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Israelis and Palestinians : Victims versus Victims

Ph.D., London School of Economics and Political Science, Member of®
Today's Israeli-Palestinian conflict is the latest manifestation of a protracted and bitter dispute that has taken various shapes over the past 120 years. Several elements have, however, remained constant during the entire span of this still unresolved dispute:- e.g.,
  1. two peoples are competing for possession and control of a single land; and
  2. the original, local conflict does not exist in isolation, but brings with it varying degrees of involvement of outside parties.
Any attempt to understand the depth and longevity of the Israeli-Palestinian conflict requires us to focus more on myths and stereotypes than on "facts." Each side is quick to interpret episodes in its national history as reinforcing its deep sense of grievance and victimhood at the hands of the other. This is evident in Benny Morris' aptly-titled historical survey of the conflict since 1881: Righteous Victims. 1 Each side sincerely and righteously believes that it is the sole victim of the other side's aggression and evil intentions.

These parallel, but mutually exclusive, perceptions of themselves as victims have existed since the very beginnings of the conflict.

Early Zionists were imbued with a sense of mission that they were correcting the injustices and afflictions the Jews had endured for centuries as dispersed and despised victims of religious persecution. The Zionist pioneers also carried with them cultural prejudices about their inherent superiority as Europeans facing primitive "natives" who were in need of political stability and the social and economic progress they, the Zionists, would be bringing with them into western Asia.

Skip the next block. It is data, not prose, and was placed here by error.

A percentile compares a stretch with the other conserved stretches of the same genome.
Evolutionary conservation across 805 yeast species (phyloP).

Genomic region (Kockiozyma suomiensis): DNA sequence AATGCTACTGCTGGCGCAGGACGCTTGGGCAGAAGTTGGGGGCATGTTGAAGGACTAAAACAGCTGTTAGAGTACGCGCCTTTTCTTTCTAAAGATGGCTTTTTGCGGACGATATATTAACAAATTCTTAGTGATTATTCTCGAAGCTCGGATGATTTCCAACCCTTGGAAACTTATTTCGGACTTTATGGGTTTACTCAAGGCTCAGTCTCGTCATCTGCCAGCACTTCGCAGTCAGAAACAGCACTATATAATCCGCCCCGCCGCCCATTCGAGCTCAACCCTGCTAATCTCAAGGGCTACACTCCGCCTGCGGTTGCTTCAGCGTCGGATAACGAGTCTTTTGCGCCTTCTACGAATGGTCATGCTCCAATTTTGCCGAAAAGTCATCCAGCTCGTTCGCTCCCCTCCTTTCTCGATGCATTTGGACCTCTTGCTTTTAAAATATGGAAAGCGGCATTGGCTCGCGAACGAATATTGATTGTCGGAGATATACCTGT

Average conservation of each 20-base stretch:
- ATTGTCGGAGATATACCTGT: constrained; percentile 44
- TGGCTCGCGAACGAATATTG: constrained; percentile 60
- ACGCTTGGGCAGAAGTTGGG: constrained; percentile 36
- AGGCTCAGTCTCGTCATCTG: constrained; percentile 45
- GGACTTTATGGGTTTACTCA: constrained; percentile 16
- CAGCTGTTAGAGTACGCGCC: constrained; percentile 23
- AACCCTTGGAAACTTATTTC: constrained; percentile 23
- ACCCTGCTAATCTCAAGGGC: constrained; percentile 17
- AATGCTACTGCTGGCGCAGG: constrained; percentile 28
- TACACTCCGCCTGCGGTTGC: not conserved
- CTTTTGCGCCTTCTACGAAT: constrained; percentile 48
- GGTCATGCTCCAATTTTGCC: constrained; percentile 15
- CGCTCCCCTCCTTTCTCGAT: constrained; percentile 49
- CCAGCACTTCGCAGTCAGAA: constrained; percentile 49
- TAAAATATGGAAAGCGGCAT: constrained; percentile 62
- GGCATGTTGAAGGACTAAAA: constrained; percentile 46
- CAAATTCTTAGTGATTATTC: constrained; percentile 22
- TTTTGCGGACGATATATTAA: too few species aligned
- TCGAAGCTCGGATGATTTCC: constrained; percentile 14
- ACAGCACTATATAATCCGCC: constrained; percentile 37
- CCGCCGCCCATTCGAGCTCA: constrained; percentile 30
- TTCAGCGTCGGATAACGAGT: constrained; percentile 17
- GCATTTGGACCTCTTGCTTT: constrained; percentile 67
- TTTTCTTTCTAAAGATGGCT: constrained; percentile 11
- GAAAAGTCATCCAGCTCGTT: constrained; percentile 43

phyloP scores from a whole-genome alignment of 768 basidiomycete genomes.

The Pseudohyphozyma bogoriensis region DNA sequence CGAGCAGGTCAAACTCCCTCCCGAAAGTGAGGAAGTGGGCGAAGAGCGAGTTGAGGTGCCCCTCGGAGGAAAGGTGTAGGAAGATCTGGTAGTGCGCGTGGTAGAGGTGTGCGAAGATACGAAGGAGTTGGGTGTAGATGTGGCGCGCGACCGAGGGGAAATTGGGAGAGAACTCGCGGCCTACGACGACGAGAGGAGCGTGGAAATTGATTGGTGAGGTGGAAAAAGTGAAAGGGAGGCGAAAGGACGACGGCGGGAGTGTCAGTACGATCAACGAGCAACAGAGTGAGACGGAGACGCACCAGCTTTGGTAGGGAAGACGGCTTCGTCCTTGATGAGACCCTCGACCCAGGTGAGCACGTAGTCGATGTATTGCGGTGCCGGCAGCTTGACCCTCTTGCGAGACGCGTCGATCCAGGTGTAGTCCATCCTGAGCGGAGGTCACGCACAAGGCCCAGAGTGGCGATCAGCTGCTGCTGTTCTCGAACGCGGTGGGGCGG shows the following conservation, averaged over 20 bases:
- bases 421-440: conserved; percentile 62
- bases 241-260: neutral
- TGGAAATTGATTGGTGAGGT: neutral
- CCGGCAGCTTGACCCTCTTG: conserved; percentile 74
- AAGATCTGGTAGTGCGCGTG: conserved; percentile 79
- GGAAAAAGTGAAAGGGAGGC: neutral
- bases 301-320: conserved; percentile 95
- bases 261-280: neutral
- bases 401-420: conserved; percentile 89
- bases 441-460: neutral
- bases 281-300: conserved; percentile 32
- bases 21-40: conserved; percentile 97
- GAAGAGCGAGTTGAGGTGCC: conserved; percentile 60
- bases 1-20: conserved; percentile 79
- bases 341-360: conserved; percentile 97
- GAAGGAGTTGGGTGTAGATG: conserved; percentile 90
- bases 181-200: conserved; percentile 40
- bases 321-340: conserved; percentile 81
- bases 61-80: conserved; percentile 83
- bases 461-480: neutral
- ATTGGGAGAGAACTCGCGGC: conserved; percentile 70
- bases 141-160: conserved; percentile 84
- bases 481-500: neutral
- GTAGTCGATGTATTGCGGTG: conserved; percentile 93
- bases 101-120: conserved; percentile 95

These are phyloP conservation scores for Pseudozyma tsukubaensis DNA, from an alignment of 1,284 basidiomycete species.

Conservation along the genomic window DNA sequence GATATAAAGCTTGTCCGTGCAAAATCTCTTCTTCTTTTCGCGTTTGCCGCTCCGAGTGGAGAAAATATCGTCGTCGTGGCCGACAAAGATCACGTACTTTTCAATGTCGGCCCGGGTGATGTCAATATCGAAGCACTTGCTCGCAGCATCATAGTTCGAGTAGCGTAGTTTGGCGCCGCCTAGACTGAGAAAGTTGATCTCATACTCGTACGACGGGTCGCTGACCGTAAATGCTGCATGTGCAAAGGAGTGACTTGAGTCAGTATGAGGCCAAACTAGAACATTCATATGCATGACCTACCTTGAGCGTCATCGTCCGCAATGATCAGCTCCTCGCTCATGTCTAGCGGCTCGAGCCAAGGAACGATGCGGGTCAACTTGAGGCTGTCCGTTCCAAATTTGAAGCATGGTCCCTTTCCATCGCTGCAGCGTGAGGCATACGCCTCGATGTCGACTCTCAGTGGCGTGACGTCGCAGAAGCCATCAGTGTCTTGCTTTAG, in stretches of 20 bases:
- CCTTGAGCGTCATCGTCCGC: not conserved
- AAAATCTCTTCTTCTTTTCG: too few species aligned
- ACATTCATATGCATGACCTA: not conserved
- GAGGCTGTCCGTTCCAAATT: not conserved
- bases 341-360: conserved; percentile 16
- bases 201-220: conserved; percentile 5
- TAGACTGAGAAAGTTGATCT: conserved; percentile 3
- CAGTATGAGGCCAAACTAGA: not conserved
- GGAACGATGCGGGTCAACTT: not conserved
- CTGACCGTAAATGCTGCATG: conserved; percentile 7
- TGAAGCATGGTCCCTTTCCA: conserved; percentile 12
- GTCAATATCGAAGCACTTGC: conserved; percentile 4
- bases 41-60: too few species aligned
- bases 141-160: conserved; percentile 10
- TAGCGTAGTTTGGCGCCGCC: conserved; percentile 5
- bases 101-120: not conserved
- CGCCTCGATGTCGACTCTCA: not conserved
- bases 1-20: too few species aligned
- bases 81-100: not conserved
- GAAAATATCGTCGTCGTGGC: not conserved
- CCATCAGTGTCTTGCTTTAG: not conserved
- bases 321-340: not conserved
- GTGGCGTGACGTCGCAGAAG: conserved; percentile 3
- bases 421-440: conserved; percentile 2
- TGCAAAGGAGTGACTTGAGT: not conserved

Early Zionists saw the Arabs as an underdeveloped people not particularly attached to any particular territory; a people who respected only force and who would bow to superior authority. Zionist plans for and assumptions about Palestine were captured in the slogan, "a land without a people for a people without a land."

The conspiracy theory

For their part, the Muslim and Christian Arab population of the future Palestine/Israel believed that the new Jewish arrivals were a mysterious people bent on world domination, convinced of this (like many people of the period) by the forgery known as The Protocols of the Learned Elders of Zion.

According to this conspiracy theory, the Jews controlled the banks and the press of the world. This made it easy to demonize Zionism as a powerful imperialist force with secret connections in all the world's capitals, whose aim was to dispossess the Arabs of their homeland. Nationalist spokesmen inspired their followers with calls to resist foreign domination by this unwanted Jewish intruder who was first labelled as a "colonialist" (and later as a "communist") threat.